This shop located in Puerto Cabello, Venezuela, is named after Walmart, and we are sure that the headquarters in the United States are either unaware or don’t really care. Costco is not the only shop in which buyers in the United States acquire goods to send to Venezuela (for a fee, of course). There are services through which Venezuelas can mail goods to United States addresses from shops like Target. This is a type of informal economy that has boomed due to the scarcity of local products.

However, let’s keep in mind that the social gap is huge, perhaps insurmountable at this point, and that these products are sold at hefty prices that few can afford. As Reuters reports: “Though the goods in the corner-shops are out of reach for most bolivar-earning Venezuelans, a well-heeled elite with dollars makes for a viable business in indulgence products.”

Hector Mambe, owner of this Mini Walmart, told Reuters: “Everything our customers want from the United Sates, we’ve managed to offer here!”

The response of US companies? Deaf silence. As Reuters informs us: “Costco declined to comment, while Walmart did not respond to a request. Venezuela’s Information Ministry, tax authority and state port agency also did not respond to requests for comment.” Business seems to be booming right?

And many of these shops are dollar-only.

Credit: Manaure Quintero / Reuters

As the Bolivar depreciated, Maduro lifted the ban on dollar transactions. Just like happened in socialist Cuba before with tourist-only shops, there are establishments in Venezuela that only trade in US dollars, which is counter intuitive to the anti-imperialist rhetoric of the post-Chavez Venezuela. Other Global South economies have relied in the US dollar in the past, such as Cambodia, where the booming tourist industry trades almost exclusively in the foreign currency.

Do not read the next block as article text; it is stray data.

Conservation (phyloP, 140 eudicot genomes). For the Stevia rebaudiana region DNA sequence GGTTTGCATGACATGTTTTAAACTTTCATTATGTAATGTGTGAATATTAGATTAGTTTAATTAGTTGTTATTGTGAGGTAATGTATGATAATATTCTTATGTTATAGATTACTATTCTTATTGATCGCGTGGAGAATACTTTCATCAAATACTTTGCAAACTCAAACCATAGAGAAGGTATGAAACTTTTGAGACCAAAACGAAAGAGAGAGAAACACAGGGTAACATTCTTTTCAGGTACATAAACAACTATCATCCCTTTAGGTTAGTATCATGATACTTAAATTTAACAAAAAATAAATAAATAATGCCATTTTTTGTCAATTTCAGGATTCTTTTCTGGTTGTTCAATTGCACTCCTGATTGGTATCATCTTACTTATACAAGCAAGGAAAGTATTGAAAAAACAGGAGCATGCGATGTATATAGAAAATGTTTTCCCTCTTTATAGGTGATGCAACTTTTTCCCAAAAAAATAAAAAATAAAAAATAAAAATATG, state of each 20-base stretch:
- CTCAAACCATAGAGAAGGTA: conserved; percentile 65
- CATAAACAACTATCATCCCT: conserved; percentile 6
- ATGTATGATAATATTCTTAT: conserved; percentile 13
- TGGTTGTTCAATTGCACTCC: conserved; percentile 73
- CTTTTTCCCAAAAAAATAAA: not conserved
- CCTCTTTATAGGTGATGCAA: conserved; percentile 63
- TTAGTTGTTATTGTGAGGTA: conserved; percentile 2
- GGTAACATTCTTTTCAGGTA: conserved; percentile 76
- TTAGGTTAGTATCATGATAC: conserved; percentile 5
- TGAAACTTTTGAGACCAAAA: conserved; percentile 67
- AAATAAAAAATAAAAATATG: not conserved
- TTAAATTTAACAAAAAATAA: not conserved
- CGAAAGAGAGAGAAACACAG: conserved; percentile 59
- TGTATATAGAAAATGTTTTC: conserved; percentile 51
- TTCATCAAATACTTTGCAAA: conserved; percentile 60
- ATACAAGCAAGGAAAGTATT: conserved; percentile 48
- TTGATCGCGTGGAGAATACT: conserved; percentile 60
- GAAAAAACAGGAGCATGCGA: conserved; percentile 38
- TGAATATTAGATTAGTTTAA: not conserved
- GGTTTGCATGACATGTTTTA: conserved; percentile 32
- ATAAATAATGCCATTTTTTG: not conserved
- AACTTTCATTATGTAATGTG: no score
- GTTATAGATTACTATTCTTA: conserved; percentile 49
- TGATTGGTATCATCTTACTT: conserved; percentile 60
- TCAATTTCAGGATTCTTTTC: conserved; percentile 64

And this practice is out in the open, it has ceased to be secretive, and people are criticizing it.

Timothy Aeppel, a journalist for Reuters, stresses the irony of not being to buy medicine in the country, but cake mix is now available if you have the cash. One of the many contradictions of the Maduro regime. Even though the government still has some support from fellow socialist nations in South America and elsewhere, even the most fierce defenders of the Venezuela Chavista sometimes find it hard to justify the economic decisions that have led the South American nation to a generalized state of anxiety and desperation.

While others think that this only serves the elites.

Yes, there are more products available now due to this strange availability of US brands, but is this another way of just perpetuating the class differentials between those who support Maduro and those who oppose him?